Event Title

First Decadal Response to Treatment in the Acadian Forest Ecosystem Research Program

Event Website

http://www.nafew2009.org/

Start Date

22-6-2009 3:40 PM

End Date

22-6-2009 4:00 PM

Description

Maintenance of late-successional structures to enhance biodiversity and sequester carbon has been a major focus of forest research over the past two decades. Several long-term, disturbance-based silvicultural trials have been installed to try to balance the maintenance of complex forest conditions yet allow for economical extraction of timber. One of the oldest of these contemporary efforts is the Acadian Forest Ecosystem Research Program (AFERP) located in central Maine. AFERP is now nearly 15 years old and, having received its second harvest entry, allows for a decadal review of its long-term sustainability in terms of forest growth, regeneration response, and maintenance of complex forest structure. AFERP includes two versions of ‘expanding gap’ treatments on a 100-year rotation: a ‘large-gap’ system that encourages regeneration of species with intermediate shade tolerance by using 0.2 ha gaps expanded every 10 years; and a ‘small-gap’ system that encourages shade-tolerant species with smaller 0.1 ha gaps expanded every 20 years. AFERP also includes an unharvested control and is replicated three times across nine 8.7-11.3 ha units. Prior to treatment, there was no significant difference among units in either total volume or basal area (275±11 m3 ha-1 and 37.7±1.1 m2 ha-1, respectively [mean± 1 S.E.]). Following treatment, there were significant differences in both volume and growth, often due to differences in regeneration response and differential mortality patterns among the treatments. For example, basal area growth averaged 0.22±0.04 m2 ha-1 yr-1, -0.08±0.13 m2 ha-1 yr-1 and -0.27±0.15 m2 ha-1 yr-1 for the large gap, small gap and control treatments, respectively; this resulted from higher levels of balsam fir and paper birch mortality in the small gap and control treatments. Further, there were strong treatment effects on regeneration composition, with both gap systems having much denser Pinus strobus and Picea spp. regeneration than controls.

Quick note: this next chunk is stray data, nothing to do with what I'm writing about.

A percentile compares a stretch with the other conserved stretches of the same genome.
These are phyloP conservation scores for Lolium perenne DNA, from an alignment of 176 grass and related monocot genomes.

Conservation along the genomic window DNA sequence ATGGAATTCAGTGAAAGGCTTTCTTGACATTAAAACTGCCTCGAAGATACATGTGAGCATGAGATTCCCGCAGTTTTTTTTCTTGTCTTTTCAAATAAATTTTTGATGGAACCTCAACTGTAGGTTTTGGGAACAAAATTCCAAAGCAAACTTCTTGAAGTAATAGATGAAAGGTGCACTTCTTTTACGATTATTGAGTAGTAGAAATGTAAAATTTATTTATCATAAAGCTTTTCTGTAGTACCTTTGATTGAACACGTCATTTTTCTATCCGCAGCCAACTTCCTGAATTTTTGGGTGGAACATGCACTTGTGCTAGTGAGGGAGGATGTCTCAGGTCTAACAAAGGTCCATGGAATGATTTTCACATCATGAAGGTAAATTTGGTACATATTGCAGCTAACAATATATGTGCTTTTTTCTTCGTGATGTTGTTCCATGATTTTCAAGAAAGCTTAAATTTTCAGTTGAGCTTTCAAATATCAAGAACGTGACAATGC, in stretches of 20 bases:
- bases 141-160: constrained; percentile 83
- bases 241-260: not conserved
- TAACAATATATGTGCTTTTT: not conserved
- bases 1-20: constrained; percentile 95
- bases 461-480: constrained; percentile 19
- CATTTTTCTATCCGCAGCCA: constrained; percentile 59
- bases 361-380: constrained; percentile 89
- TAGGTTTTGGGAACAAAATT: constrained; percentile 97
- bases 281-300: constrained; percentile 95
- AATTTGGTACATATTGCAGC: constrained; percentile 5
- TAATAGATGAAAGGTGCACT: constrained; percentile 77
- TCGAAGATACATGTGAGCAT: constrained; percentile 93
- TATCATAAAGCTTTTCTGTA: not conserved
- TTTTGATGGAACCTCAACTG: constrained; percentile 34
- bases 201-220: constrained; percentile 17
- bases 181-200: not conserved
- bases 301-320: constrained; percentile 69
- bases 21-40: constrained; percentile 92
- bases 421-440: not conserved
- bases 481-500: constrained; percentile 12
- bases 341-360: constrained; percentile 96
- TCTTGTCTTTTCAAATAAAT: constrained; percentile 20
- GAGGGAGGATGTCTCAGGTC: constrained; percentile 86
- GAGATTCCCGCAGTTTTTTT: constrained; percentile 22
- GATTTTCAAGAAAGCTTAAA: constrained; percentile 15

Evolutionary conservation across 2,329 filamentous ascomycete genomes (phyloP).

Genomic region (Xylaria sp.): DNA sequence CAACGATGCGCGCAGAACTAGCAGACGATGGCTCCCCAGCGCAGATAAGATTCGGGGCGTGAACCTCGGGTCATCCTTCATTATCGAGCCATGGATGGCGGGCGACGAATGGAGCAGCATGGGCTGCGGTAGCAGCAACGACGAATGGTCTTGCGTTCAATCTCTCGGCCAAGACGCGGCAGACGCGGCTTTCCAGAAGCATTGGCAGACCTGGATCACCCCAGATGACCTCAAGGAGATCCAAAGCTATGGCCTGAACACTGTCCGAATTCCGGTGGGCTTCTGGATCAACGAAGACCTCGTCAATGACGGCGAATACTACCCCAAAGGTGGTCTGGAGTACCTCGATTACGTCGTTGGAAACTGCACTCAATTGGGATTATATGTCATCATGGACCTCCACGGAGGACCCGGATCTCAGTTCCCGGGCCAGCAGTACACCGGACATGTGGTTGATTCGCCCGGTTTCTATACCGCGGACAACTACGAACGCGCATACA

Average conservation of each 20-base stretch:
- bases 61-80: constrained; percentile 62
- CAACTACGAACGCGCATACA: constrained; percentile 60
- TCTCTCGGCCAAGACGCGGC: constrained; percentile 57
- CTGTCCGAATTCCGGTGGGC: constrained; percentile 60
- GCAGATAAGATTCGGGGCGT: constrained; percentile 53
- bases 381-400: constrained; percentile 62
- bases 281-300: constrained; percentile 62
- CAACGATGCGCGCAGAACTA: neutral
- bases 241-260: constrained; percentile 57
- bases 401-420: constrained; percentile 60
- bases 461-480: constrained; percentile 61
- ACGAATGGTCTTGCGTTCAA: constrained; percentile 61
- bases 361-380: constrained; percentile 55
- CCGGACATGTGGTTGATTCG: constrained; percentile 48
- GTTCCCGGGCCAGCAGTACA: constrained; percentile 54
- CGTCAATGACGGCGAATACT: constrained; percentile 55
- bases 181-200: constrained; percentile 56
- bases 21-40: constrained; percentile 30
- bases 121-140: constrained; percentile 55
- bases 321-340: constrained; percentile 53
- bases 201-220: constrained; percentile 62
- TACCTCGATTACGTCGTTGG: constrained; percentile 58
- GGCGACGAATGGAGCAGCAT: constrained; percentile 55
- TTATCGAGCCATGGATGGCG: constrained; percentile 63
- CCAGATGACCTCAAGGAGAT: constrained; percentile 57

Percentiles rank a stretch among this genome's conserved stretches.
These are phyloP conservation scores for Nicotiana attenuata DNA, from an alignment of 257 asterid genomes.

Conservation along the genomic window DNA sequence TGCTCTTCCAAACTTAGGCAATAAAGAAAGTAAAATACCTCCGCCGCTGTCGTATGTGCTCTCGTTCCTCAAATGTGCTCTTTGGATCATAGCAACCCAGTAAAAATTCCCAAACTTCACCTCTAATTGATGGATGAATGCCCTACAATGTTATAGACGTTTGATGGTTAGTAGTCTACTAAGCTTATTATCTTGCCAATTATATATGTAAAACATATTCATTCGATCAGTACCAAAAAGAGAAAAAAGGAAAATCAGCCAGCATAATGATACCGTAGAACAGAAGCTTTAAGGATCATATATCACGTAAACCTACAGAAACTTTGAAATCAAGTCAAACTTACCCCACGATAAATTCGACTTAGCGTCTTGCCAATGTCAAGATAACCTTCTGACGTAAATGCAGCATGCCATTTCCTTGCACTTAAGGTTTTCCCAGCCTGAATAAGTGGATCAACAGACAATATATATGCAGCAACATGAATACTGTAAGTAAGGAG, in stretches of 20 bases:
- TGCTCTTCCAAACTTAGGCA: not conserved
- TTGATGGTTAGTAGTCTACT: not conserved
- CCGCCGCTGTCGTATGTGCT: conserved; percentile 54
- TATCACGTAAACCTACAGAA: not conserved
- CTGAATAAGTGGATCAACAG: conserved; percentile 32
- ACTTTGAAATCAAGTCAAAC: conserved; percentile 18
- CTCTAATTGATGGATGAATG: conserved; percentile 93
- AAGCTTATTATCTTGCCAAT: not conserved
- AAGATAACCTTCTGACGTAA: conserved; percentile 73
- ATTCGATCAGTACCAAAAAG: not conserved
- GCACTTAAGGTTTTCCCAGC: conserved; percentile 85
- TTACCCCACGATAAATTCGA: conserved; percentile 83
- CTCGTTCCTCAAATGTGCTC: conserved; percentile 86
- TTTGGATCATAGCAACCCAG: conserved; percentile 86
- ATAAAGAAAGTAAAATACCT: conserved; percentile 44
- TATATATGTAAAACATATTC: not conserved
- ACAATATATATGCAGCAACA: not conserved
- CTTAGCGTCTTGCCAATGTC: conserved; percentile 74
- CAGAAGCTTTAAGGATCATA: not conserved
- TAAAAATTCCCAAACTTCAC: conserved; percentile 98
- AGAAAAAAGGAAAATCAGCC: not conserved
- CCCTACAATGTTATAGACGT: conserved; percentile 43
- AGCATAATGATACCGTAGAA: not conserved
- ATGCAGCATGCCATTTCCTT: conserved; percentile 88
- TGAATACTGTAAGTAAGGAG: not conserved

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Jun 22nd, 3:40 PM Jun 22nd, 4:00 PM

First Decadal Response to Treatment in the Acadian Forest Ecosystem Research Program

Maintenance of late-successional structures to enhance biodiversity and sequester carbon has been a major focus of forest research over the past two decades. Several long-term, disturbance-based silvicultural trials have been installed to try to balance the maintenance of complex forest conditions yet allow for economical extraction of timber. One of the oldest of these contemporary efforts is the Acadian Forest Ecosystem Research Program (AFERP) located in central Maine. AFERP is now nearly 15 years old and, having received its second harvest entry, allows for a decadal review of its long-term sustainability in terms of forest growth, regeneration response, and maintenance of complex forest structure. AFERP includes two versions of ‘expanding gap’ treatments on a 100-year rotation: a ‘large-gap’ system that encourages regeneration of species with intermediate shade tolerance by using 0.2 ha gaps expanded every 10 years; and a ‘small-gap’ system that encourages shade-tolerant species with smaller 0.1 ha gaps expanded every 20 years. AFERP also includes an unharvested control and is replicated three times across nine 8.7-11.3 ha units. Prior to treatment, there was no significant difference among units in either total volume or basal area (275±11 m3 ha-1 and 37.7±1.1 m2 ha-1, respectively [mean± 1 S.E.]). Following treatment, there were significant differences in both volume and growth, often due to differences in regeneration response and differential mortality patterns among the treatments. For example, basal area growth averaged 0.22±0.04 m2 ha-1 yr-1, -0.08±0.13 m2 ha-1 yr-1 and -0.27±0.15 m2 ha-1 yr-1 for the large gap, small gap and control treatments, respectively; this resulted from higher levels of balsam fir and paper birch mortality in the small gap and control treatments. Further, there were strong treatment effects on regeneration composition, with both gap systems having much denser Pinus strobus and Picea spp. regeneration than controls.

http://digitalcommons.usu.edu/nafecology/sessions/silviculture/8